Maybe check your left wrist position too. Bringing your elbow far under the violin helps, but your wrist too needs to be turned so that your fingers are above the fingerboard. Your left palm is not facing you, but facing left. Not sure if I'm clear here. 

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ELCBK
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March 20, 2022 - 10:31 am
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I totally agree - you don't need it when starting out. 

BUT, when I got into my 2nd year of playing, I realized how much better off I would've been IF I HAD worked more on my 4th finger.  

It took a LONG time (slowly) for me to get decent strength to control a good clear note - and you will want to be able to use it for ornaments, if nothing else.  So, I believe the sooner you can start, the better. 😊

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RDP
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March 20, 2022 - 2:39 pm
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When I started I couldn't use my 4th finger because I'm very stiff jointed and couldn't rotate my wrist far enough to get my 4th finger where it needed to be.  Heck, I couldn't even use my 3rd finger on the G string at the time.  Eventually I had to take a short break to deal with the arm and hand pain I was causing myself by forcing it.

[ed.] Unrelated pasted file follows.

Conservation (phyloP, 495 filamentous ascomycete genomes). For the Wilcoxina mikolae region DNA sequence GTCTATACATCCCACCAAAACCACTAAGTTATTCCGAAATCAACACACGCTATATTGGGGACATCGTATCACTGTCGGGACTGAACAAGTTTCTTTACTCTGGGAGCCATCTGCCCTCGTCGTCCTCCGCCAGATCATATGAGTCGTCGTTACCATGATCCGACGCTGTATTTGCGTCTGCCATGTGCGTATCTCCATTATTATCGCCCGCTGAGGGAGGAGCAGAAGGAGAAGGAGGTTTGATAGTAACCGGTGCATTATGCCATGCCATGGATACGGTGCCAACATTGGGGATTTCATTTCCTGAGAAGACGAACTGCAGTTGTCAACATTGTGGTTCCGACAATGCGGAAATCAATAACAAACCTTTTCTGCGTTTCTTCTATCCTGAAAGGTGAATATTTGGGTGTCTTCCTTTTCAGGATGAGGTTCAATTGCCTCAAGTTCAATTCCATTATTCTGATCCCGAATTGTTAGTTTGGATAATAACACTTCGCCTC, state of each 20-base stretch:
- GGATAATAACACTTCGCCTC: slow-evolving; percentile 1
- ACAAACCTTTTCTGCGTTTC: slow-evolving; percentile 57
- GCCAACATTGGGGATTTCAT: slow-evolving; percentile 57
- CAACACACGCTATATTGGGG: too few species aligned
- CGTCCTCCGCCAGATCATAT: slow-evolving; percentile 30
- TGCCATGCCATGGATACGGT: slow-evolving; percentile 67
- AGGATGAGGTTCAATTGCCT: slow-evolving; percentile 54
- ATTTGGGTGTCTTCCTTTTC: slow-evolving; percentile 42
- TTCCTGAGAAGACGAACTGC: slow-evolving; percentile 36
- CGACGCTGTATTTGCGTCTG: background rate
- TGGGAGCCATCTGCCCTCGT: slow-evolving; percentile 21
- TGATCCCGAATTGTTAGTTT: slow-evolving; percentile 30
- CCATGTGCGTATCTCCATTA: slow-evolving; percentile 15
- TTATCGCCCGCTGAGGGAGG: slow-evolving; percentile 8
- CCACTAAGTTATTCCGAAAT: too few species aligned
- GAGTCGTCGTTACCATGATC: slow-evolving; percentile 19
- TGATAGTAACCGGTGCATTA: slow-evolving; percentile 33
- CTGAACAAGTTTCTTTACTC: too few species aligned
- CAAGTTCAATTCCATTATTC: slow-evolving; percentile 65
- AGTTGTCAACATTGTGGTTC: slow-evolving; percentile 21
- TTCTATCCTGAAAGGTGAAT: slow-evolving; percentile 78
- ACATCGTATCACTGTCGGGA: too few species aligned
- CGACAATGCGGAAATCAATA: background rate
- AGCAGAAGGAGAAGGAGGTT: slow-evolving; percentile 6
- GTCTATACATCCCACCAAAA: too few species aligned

It totally sucked.  While I was recovering I made some setup changes and waited until the pain went away before restarting.

Fast forward to today - watch the 2 videos I just posted to see how much reach I have on my 4th finger now.  It's only been 5 months since I began to learn how to do this but I don't even think about not using it.

Practice, like everything, makes it easier.  Learning to play a violin is very difficult, even more difficult that you thought it would be.  Especially in the beginning because you absolutely know that you can play it but the blasted thing isn't cooperating like it should!  This is normal and about all I can say is that if you follow your music program by the numbers, you'll get there.

There is no rush and no timetable with a deadline looming.

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SharonC
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March 20, 2022 - 4:57 pm
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@LinDee Your fourth finger will come along for you.  My teacher is of small stature (and an accomplished violinist), and has a very small pinky.  When she puts her hand up against mine (I have an average size women’s hand), her pinky only comes up to just over the top finger joint of my pinky. I thought it was some kind of magic that she could play with it.